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Back to basics
Child guidance: Toddlers


Between the ages of 12 and 36 months, children explore, test, and insist, “Me do it!” As toddlers strive for independence, they benefit from the guidance techniques established in infancy. That is, adults anticipate their needs, childproof the environment, and use distraction, substitution, and redirection to support positive social growth and emotional self-regulation.

Walking and talking—important milestones in toddlerhood—are skills to celebrate and can bring new challenges to social harmony. As for all children, the first principle is safety. Supervise closely and arrange the environment and activities so that you can see all the children all the time. Be alert to potential dangers: If Abby starts to poke a crayon into Joshua’s ear or Henry is teetering too close to the edge of the slide, act immediately.


Set clear limits
Think of guidance as education. We teach children what the limits are and help them learn the difference between acceptable and unacceptable behavior. The job is to help children develop a sense of self-control and self-regulation.
Make short, simple rules. Avoid long explanations.
Respect the toddlers’ developing memory. Give frequent reminders and expect to show the acceptable behavior again and again.
Avoid insisting on sharing—something few toddlers can understand or execute.
Arrange the environment to communicate your expectations about behaviors.
Provide duplicates of toys and materials to avoid squabbles over possession and territory.


Give choices
Help toddlers develop a sense of their own power (and emotional self-regulation) by offering choices when you can. Ask, for example, “Would you like applesauce or pudding?” or “Would you like the flower puzzle or the animal puzzle?” Make sure either option is safe, and acceptable to you. Communicating your preference with body language or through manipulation defeats the purpose of the choice.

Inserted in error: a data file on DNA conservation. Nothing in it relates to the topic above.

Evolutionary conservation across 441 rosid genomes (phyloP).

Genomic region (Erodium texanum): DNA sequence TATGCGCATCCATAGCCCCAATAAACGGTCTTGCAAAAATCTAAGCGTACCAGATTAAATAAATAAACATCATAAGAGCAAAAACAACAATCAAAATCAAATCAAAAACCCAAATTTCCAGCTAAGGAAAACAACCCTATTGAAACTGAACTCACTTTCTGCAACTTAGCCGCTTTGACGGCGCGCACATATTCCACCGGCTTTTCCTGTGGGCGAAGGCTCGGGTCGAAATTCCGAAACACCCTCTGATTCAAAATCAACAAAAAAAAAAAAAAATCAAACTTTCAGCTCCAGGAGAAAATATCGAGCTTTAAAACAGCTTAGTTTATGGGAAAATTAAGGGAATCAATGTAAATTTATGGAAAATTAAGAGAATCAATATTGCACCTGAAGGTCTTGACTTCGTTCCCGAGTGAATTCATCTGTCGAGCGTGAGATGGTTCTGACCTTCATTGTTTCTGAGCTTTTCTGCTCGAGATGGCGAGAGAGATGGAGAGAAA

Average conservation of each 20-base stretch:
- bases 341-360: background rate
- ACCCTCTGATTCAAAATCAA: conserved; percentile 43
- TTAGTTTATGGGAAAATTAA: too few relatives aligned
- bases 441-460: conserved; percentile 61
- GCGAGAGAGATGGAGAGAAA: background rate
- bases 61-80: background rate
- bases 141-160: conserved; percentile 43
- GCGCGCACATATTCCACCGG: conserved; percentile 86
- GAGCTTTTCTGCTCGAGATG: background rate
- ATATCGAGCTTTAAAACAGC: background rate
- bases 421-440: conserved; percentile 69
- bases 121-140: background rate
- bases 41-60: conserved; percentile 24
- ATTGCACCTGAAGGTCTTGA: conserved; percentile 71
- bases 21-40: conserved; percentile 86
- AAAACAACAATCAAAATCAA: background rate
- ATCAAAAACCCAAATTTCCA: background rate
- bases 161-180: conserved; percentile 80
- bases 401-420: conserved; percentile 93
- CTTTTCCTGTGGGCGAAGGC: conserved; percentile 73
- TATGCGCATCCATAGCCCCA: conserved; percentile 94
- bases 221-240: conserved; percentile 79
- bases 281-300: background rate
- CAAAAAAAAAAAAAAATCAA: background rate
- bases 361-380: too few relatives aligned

Sometimes you’ll need to state a directive rather than offer a choice. When it’s time for a diaper change, for example, say, “Time to change your diaper,” rather than “Do you want me to change your diaper?” The first phrase establishes a behavioral expectation, while the second invites negativity and a power struggle. This is not a situation in which compliance is optional!


It’s how you say it
Children learn acceptable behavior by interacting with other children and adults. Use these guidelines when you’re negotiating behavioral missteps with toddlers.
Get close to the child instead of calling across the room. Kneel down so that you are at the child’s eye level. Speak softly and directly.
Make sure you have the child’s attention before you state the limit. “Daniel.” (Wait until Daniel looks up from his drawing.) “Keep the crayon on the paper. Look, we’ll have to clean the red mark off the table.”
Translate don’t into do. Some rules like “No hitting” may be best stated in the negative. It’s forceful and communicates anticipated danger. Most rules, however, can be expressed in such a way that you’re offering children information on how to perform the acceptable behavior. Rather than “Don’t run,” your might say, “Running is something we do on the playground. Walk in the classroom.” Or “Andrea, when Oliver tries to take the wagon, say, ‘No, it’s mine.’”
Label feelings. Just as children learn names of objects and people, they need to learn names for feelings, both physical and emotional. “Chris, your droopy eyes tell me you’re ready for nap.” “Madison, your loud voice tells us you’re angry.”
Anticipate. Careful observations will tell you what’s happening before a behavioral misstep happens. Are the children sleepy, hungry, bored, or hot? Simple changes in the schedule or the environment may be the cure for biting epidemics, squabbles over toys, and tantrums.